Without any apparent sense of irony, many of the faculty engaged in these worldly activities argue that a university should be a place apart from immediate worldly interests. In reality, many universities have direct investments in corporate America in the form of substantial stock portfolios. By purchase and persuasion, our institutions of higher learning are wedded to institutions of higher earning.


Ideological repression in academia is as old as the nation itself. Through the eighteenth and nineteenth centuries, most colleges were controlled by reli giously devout trustees who believed it their duty to ensure faculty acceptance of the prevailing theological preach meets. In the early 1800s, trustees at northern colleges prohibited their faculties from engaging in critical discussions of slavery; abolitionism was a taboo subject. At colleges in the South, faculty actively devoted much of their intellectual energies to justifying slavery and injecting white supremacist notions into the overall curriculum.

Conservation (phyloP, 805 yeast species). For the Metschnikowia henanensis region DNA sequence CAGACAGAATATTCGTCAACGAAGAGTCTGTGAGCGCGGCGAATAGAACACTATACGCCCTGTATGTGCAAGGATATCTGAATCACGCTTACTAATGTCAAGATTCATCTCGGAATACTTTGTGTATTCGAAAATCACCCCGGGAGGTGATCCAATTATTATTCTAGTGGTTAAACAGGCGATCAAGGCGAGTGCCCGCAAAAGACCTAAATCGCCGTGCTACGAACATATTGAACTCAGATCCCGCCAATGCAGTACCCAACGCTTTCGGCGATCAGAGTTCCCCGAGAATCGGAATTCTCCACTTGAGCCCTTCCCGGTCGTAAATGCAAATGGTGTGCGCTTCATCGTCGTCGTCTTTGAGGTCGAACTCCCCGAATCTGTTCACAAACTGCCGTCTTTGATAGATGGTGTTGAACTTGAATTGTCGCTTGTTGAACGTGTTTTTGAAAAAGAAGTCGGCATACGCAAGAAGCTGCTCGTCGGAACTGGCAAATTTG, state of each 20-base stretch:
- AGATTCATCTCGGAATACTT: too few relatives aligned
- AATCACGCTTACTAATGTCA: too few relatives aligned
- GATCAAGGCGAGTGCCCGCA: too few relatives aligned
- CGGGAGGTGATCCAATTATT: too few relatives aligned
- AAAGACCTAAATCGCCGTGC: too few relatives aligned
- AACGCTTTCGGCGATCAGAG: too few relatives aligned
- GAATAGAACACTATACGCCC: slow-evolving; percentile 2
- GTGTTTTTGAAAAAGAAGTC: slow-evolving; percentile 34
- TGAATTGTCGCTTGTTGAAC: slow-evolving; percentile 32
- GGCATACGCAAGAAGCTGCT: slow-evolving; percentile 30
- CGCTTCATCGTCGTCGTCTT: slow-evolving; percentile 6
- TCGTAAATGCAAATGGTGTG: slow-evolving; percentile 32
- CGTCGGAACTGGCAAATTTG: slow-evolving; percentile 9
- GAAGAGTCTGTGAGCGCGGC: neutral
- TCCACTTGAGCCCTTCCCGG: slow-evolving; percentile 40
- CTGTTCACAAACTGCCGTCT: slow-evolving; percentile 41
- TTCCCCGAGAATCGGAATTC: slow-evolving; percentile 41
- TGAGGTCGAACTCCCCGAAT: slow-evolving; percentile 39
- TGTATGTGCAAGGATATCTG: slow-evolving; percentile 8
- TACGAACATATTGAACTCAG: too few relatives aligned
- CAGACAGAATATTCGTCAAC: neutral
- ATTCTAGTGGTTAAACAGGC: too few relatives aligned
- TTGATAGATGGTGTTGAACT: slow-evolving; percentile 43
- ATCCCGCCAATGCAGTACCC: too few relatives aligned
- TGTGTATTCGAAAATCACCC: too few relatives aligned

In the 1870s and 1880s, Darwinism was the great bugaboo. Presidents of nine prominent eastern colleges went on record as prohibiting the teaching of evolutionary theory. What is called "creationism" today was the only acceptable viewpoint on most of the nation's campuses.

By the 1880s, rich businessmen came to dominate the boards of trustees of most institutions of learning. They seldom hesitated to impose ideological controls. They fired faculty members who expressed heretical ideas on and off campus and who attended Populist Party conventions, championed antimonopoly views, supported free silver, opposed U.S. imperialism in the Philip pines, or defended the rights of labor leaders and socialists.

During World War I, university officials such as Nicholas Murray Butler, president of Columbia University, explicitly forbade faculty from criticizing the war, arguing that in times of war such heresy was seditious. A leading historian, Charles Beard, was grilled by the Columbia trustees, who were concerned that his views might "inculcate disrespect for American institutions" In disgust, Beard resigned from his teaching position, declaring that the trustees and Nicholas Murray Butler sought "to drive out or humilate or terrorize every man who held progressive, liberal, or unconventional views on political matters."